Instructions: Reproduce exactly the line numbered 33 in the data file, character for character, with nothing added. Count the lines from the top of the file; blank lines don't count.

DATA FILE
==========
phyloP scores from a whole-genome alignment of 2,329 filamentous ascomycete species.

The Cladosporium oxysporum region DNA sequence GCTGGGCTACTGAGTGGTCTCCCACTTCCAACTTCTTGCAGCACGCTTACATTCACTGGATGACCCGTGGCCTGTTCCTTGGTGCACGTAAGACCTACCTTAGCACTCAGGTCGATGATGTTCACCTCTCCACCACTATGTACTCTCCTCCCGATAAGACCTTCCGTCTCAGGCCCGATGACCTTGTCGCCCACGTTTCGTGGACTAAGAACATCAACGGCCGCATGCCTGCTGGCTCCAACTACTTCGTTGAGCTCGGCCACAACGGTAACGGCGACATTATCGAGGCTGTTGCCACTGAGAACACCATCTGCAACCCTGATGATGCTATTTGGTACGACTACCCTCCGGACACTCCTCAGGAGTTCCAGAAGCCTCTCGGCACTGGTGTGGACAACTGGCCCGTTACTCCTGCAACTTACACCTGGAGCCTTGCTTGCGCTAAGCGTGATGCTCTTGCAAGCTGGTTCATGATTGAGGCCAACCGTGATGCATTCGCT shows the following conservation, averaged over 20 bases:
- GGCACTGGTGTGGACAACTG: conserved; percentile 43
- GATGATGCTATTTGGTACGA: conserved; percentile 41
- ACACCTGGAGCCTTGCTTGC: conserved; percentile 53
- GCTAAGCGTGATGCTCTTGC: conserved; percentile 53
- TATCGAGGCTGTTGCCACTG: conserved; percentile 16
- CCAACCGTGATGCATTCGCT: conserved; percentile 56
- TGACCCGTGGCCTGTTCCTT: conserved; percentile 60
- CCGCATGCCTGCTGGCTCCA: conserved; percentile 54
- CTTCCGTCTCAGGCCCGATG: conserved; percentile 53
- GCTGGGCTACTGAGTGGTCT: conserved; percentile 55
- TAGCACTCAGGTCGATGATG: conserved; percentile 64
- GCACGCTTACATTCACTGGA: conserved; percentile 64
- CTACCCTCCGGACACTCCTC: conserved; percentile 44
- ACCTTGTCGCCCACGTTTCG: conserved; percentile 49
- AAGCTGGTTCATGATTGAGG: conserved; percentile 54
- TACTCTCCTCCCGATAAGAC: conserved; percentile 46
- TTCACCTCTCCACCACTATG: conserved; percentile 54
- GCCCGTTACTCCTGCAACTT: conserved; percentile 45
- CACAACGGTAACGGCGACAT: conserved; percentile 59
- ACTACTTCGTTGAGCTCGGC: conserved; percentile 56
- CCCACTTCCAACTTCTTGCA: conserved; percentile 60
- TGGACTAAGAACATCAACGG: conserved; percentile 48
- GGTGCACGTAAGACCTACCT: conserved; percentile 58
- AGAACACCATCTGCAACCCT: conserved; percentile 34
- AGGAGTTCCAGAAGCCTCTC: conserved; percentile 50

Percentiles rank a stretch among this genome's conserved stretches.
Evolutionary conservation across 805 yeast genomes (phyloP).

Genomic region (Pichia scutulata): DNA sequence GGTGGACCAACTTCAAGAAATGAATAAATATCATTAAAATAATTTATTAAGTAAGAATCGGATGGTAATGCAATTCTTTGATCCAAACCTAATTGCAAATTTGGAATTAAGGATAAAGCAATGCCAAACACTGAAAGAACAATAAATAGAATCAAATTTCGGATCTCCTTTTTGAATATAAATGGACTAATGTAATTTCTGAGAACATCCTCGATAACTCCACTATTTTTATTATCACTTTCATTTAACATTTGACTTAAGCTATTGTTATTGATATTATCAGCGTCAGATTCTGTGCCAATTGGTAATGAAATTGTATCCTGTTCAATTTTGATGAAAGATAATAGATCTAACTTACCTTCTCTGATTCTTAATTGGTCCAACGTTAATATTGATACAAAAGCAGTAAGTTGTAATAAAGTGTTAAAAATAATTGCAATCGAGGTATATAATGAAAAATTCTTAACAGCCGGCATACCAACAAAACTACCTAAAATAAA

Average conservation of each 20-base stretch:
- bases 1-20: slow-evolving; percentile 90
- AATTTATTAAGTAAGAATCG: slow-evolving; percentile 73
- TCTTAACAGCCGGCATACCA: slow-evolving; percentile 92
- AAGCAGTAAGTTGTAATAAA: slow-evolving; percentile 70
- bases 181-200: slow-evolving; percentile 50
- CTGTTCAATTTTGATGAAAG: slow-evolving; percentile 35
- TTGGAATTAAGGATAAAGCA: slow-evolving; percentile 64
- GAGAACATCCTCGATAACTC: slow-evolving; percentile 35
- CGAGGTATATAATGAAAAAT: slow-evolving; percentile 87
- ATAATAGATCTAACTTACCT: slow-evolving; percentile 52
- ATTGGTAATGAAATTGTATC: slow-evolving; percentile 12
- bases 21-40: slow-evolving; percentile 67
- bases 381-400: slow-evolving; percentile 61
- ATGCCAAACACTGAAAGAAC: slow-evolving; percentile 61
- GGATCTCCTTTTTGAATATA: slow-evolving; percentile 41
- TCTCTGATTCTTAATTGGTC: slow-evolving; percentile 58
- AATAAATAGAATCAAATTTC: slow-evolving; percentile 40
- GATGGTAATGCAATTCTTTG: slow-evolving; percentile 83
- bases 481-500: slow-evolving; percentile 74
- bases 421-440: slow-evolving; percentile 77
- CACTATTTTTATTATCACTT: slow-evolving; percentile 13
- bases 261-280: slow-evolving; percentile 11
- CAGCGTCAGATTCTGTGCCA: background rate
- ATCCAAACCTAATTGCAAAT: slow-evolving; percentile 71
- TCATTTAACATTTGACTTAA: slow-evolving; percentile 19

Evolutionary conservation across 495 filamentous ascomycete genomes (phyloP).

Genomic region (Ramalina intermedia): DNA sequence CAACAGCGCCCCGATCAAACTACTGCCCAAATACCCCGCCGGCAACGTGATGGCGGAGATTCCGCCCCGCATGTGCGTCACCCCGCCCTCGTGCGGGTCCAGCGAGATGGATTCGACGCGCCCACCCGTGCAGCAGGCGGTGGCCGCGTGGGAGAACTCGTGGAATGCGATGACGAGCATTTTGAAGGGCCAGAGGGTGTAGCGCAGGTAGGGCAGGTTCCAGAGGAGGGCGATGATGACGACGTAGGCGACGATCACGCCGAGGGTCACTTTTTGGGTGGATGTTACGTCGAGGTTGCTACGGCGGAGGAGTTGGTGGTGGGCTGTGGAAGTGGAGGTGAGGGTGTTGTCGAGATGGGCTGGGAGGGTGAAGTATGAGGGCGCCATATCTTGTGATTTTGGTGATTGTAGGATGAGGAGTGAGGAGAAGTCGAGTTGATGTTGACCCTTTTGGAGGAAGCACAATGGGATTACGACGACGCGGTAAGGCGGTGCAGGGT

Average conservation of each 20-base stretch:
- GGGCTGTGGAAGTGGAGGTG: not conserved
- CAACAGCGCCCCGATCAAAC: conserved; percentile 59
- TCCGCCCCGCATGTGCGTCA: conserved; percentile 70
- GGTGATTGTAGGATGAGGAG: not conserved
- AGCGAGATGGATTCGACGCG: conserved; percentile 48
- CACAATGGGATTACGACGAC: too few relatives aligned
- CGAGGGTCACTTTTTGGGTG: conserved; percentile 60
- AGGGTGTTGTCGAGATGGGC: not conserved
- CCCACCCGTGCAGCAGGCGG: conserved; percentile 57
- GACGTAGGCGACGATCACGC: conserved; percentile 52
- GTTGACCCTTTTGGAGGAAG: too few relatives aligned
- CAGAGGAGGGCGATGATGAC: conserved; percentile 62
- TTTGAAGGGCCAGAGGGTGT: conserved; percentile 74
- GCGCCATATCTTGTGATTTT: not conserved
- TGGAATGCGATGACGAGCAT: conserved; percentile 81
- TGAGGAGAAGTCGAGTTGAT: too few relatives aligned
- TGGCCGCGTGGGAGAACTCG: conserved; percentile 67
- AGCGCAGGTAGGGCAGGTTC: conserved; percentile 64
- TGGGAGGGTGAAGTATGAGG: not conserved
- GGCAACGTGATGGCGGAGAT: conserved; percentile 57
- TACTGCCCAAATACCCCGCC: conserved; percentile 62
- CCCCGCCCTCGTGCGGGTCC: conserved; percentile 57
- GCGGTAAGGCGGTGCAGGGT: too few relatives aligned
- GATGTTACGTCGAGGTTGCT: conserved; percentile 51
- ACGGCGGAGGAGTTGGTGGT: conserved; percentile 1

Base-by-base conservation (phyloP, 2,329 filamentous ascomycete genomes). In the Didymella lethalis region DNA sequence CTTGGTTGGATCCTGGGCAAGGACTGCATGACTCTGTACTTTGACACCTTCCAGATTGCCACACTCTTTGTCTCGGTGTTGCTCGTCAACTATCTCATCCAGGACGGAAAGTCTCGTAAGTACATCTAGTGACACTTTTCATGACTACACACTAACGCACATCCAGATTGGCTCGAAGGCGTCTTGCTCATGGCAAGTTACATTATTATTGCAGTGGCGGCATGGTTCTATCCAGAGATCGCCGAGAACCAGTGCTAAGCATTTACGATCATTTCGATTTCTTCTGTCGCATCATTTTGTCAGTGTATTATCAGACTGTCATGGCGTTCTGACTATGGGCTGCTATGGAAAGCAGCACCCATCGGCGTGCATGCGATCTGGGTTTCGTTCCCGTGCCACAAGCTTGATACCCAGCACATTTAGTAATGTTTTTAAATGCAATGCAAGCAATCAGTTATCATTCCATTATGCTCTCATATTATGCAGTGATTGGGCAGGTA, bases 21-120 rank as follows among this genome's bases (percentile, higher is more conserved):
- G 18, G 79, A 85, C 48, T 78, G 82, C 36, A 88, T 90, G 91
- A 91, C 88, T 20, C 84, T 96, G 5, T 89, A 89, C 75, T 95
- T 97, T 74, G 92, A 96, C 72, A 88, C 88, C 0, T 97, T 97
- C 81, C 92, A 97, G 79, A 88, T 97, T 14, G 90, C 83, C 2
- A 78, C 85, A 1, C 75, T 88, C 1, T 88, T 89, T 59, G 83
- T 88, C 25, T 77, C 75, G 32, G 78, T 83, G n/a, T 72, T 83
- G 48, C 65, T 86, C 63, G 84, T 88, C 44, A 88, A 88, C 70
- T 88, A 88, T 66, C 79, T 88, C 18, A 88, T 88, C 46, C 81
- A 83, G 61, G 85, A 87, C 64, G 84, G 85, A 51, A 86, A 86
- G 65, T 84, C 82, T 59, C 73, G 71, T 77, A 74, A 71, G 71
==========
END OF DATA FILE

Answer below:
- AATTTATTAAGTAAGAATCG: slow-evolving; percentile 73